Himes has studied the effect of obesity on specific health factors, such as a person's ability to recover from injuries or conditions that limit activity. A recent paper in the Journal of the American Geriatrics Society examined, for example, the relationship between obesity and falling or fall-related injury.
Himes serves on the Board of Scientific Counselors for the National Center for Health Statistics, which provides advice to the Secretary of Health and Human Services on issues around the collection and use of health data. She has served as a senior fellow of the Brookdale Foundation Leadership in Aging Program and is a Fellow of the Gerontological Society of America. Along with Harrington Meyer she is co-editor of the Baywood Publishing book series, "Society and Aging."
Military Service and Later Life
Andrew S. London
Professor and Chair of Sociology
Janet M. Wilmoth
Professor of Sociology; Director, Aging Studies Institute
How does military service affect later life? That's a question Andrew London and Janet Wilmoth, both sociologists and demographers, have been tackling for the last seven years. The duo has studied the myriad ways military service affects people's lives over time - everything from the health trajectories of older male veterans to the associations between veteran status, extramarital sex, and divorce.
"We are making population-level comparisons between veterans and non-veterans across a range of socioeconomic statuses, family, and health outcomes across the life course," Wilmoth says of their research, much of it focused on older adults.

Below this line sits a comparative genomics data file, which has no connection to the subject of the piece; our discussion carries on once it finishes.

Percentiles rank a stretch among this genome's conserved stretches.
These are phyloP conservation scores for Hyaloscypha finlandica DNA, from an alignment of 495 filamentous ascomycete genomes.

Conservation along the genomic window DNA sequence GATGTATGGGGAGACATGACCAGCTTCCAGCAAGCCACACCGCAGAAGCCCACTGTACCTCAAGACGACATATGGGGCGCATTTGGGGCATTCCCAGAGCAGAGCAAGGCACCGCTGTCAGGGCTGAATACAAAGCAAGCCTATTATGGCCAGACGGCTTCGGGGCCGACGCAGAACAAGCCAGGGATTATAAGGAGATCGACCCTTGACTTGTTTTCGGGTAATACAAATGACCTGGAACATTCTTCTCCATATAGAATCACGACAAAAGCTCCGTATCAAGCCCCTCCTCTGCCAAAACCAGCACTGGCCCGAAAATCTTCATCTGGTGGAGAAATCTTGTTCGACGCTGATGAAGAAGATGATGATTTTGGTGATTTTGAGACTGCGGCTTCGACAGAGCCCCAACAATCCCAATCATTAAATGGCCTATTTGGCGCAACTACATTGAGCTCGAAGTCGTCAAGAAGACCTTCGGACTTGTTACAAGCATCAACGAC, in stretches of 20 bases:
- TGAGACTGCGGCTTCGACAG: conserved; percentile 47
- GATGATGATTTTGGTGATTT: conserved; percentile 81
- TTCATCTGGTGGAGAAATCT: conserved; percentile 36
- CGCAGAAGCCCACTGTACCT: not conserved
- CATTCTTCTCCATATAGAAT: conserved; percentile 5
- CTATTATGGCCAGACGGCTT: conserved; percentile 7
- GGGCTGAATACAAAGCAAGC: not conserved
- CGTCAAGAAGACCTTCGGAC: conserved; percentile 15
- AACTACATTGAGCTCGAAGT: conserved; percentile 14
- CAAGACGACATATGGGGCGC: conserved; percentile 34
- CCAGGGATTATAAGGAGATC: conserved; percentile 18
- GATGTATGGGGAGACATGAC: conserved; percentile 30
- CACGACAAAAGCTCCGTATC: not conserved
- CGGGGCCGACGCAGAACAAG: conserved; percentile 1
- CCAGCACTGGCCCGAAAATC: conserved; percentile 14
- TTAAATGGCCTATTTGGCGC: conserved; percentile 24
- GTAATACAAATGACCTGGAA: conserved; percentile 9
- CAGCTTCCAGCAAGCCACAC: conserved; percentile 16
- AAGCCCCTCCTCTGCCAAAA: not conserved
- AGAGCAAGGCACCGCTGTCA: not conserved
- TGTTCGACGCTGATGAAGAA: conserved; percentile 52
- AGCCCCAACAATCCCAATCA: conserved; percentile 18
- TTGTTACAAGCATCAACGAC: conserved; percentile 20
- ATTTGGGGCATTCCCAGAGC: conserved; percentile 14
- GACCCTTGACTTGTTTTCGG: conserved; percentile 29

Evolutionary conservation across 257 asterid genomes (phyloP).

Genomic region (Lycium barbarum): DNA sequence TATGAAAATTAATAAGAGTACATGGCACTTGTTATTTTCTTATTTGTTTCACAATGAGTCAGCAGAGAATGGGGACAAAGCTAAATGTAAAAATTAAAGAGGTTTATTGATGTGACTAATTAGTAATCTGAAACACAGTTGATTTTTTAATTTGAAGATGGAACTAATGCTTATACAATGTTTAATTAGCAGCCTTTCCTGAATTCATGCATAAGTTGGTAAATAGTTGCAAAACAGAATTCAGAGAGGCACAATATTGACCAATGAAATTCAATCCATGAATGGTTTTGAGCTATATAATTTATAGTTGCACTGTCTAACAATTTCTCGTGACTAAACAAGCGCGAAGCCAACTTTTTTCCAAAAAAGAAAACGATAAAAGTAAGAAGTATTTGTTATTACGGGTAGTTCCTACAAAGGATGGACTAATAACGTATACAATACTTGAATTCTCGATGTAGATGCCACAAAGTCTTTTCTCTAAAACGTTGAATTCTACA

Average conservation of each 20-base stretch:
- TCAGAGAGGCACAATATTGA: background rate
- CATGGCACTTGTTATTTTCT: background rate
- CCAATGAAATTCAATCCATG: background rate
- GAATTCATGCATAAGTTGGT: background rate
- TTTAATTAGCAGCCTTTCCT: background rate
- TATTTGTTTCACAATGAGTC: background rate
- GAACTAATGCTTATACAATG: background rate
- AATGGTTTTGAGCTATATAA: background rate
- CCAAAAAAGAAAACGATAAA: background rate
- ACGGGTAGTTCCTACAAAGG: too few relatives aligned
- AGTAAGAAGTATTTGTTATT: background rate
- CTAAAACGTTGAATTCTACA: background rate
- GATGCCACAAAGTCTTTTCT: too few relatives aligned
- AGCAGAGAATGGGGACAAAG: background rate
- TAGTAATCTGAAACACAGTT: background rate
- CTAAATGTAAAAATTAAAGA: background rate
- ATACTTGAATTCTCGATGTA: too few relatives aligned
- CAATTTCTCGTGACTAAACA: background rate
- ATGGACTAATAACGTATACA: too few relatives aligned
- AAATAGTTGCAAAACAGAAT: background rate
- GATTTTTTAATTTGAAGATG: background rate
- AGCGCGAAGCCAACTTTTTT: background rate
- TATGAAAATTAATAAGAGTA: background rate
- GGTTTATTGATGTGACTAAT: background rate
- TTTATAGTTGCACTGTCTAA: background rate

The work began with a $582,000 grant from the National Institute on Aging to examine the health of veterans in later life. Using a large public data set for studying aging-related issues, Wilmoth and London compared veterans with non-veterans to see how military service affects later health. An edited volume based on that work, titled Military Service in Lives, with contributions from other Maxwell researchers, will be published later this year.
London and Wilmoth are now using numerous data sets to make additional population comparisons. They recently completed a project funded by the National Poverty Center that focused on veteran status, work-limiting disability, poverty, and material hardship. A paper on extramarital sex and divorce is forthcoming, and a new study on veterans' use of disability benefits is currently funded by the Social Security Administration.
"Our work on military service and its consequences is quite multifaceted at this point," says London. Both he and Wilmoth are senior fellows in SU's new Institute for Veterans and Military Families.
Wilmoth, a fellow of the Gerontological Society of America, has published also in the areas of older adult migration and living arrangements, health status, and financial security. She is engaged in a pilot project with Penn State's Martin Sliwinski through CAPS, developing methods of collecting information from older adults on a daily basis to assess their health and activities. "Most assessments are done less frequently," she says. "The idea is to develop better measures of how older adults are doing on a day-by-day basis." She is also co-editing the fourth edition of Gerontology: Perspectives and Issues, due out next year.
London's work with veterans, meanwhile, complements his broad research interests in the health, care, and well-being of stigmatized and vulnerable populations, including persons living with HIV/AIDS, welfare-reliant and working-poor women and their children, and the formerly incarcerated. Currently, he is working with graduate students on projects that address lesbian, gay, bisexual health disparities and transgender experiences of health care and family life.
Saving for Old Age